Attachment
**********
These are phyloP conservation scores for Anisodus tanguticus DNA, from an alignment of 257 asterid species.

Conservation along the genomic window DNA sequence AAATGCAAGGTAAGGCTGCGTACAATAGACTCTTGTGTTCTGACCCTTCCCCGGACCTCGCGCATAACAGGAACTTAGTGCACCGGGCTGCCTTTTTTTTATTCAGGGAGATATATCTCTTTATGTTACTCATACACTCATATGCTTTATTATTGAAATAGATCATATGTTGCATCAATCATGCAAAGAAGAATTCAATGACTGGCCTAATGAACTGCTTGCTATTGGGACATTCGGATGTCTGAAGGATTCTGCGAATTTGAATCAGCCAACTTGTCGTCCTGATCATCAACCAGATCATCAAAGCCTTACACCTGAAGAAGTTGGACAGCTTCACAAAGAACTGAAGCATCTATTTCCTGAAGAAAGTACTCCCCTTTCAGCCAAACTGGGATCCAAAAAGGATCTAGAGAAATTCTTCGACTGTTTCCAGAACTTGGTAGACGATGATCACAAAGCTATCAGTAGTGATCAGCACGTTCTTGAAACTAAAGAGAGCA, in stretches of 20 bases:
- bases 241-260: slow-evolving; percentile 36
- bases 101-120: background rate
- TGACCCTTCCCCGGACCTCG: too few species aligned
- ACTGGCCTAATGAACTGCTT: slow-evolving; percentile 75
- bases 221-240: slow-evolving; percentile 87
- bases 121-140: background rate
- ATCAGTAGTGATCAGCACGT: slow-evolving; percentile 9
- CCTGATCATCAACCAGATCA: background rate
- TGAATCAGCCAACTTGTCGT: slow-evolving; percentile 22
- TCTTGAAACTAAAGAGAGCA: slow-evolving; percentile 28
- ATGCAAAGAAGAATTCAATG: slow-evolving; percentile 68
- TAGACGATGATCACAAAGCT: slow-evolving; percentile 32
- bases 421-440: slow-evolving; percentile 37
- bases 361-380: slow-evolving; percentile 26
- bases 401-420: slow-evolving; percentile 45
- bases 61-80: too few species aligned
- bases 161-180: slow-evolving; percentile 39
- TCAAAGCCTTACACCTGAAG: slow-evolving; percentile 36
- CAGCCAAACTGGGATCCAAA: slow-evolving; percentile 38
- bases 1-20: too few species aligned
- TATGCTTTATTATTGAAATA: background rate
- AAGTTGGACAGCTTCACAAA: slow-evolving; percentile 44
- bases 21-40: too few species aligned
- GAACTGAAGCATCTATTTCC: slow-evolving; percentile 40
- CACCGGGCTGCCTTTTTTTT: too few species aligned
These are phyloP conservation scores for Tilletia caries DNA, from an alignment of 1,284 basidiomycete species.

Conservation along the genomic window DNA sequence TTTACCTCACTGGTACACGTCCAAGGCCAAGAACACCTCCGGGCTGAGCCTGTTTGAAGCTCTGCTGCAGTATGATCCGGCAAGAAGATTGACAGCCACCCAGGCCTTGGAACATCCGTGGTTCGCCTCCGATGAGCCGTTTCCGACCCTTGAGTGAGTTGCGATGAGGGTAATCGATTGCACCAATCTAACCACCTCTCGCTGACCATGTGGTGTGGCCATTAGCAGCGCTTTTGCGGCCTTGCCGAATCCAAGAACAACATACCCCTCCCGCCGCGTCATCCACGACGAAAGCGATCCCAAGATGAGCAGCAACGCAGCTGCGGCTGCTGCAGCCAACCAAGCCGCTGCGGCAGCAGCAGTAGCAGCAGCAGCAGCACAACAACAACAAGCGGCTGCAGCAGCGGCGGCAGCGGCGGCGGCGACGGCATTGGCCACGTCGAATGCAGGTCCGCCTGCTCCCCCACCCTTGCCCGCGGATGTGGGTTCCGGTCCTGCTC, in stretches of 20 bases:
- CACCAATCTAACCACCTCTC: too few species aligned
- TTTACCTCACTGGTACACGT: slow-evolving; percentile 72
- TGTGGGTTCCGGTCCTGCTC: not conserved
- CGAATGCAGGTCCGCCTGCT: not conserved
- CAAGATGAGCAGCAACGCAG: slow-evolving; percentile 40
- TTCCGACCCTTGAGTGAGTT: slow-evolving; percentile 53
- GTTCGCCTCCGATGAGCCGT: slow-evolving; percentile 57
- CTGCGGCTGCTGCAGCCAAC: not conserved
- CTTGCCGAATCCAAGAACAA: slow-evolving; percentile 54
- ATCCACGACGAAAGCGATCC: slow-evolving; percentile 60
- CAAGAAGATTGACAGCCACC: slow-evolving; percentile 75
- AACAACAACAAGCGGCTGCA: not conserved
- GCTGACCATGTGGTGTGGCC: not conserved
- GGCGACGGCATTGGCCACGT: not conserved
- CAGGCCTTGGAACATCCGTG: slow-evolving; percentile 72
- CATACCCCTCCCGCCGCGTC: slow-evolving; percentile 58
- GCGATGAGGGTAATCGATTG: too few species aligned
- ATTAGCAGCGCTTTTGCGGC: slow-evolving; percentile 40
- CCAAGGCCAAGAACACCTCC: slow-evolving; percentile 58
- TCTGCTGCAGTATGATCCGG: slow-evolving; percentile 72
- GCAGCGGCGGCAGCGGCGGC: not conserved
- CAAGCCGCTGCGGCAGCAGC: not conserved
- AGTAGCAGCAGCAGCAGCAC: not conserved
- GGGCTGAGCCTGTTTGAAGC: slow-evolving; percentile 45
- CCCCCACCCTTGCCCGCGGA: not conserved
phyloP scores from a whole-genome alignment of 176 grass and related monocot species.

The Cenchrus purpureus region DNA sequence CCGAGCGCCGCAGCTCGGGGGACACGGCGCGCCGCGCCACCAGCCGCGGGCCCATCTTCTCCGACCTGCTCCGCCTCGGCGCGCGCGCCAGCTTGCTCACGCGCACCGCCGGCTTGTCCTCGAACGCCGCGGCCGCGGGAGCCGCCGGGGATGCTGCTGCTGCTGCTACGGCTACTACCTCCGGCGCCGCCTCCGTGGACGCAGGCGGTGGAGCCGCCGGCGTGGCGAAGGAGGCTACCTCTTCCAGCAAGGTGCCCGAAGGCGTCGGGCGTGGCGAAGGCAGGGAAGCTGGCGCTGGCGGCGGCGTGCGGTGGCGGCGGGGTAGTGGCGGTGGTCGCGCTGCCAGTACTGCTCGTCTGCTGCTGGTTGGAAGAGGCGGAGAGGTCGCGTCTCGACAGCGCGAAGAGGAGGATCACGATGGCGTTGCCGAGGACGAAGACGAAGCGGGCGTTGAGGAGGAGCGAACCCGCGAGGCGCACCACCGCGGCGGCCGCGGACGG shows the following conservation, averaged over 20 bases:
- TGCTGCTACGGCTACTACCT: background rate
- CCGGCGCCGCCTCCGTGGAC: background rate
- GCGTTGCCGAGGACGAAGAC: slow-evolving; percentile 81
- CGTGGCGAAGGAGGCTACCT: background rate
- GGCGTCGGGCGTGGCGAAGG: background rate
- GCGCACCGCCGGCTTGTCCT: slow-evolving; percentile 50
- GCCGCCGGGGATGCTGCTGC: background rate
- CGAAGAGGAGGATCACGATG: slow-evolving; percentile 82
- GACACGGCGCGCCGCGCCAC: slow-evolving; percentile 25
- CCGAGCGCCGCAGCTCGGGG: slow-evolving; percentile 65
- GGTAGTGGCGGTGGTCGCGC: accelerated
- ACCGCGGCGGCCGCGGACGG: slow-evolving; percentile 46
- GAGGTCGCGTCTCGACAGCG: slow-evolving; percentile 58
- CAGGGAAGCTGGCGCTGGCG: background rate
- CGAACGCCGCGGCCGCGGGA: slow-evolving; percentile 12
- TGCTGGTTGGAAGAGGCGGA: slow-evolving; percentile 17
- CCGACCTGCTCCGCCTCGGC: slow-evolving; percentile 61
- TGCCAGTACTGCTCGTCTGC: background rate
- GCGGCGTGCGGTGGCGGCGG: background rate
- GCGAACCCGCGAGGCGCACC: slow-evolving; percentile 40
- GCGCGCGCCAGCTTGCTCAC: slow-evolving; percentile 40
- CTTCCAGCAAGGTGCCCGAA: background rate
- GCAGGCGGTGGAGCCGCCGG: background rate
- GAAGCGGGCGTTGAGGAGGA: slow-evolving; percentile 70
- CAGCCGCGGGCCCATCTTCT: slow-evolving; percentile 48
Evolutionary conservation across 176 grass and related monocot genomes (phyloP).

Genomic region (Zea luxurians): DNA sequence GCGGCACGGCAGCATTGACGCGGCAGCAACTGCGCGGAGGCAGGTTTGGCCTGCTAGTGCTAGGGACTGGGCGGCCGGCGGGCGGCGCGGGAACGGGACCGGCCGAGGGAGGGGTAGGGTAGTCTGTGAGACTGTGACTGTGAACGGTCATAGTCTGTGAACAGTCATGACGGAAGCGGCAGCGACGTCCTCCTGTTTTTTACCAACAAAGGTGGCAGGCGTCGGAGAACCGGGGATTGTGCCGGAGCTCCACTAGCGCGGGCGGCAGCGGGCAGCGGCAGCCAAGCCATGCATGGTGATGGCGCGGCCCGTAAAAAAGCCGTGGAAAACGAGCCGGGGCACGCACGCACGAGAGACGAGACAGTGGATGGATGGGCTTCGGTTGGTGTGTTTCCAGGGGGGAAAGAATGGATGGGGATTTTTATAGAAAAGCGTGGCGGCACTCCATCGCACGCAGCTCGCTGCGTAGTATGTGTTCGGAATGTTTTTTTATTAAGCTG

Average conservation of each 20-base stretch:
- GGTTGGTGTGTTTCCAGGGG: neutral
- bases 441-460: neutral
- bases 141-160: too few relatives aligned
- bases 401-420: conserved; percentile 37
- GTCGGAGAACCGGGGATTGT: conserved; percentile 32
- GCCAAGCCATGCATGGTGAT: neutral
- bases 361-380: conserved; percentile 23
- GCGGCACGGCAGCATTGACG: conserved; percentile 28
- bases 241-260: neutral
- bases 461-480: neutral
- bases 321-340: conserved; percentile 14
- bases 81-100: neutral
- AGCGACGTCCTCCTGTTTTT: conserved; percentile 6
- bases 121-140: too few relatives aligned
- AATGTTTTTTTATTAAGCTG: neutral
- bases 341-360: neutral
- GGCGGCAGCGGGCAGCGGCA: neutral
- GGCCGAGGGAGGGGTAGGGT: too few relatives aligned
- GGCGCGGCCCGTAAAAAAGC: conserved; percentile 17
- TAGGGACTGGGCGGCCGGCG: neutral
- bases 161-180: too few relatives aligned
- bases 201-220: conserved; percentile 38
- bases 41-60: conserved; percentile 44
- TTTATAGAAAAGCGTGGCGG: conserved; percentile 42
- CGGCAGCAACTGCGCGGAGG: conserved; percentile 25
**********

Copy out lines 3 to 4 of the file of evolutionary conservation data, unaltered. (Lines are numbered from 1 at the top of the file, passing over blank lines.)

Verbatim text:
- bases 241-260: slow-evolving; percentile 36
- bases 101-120: background rate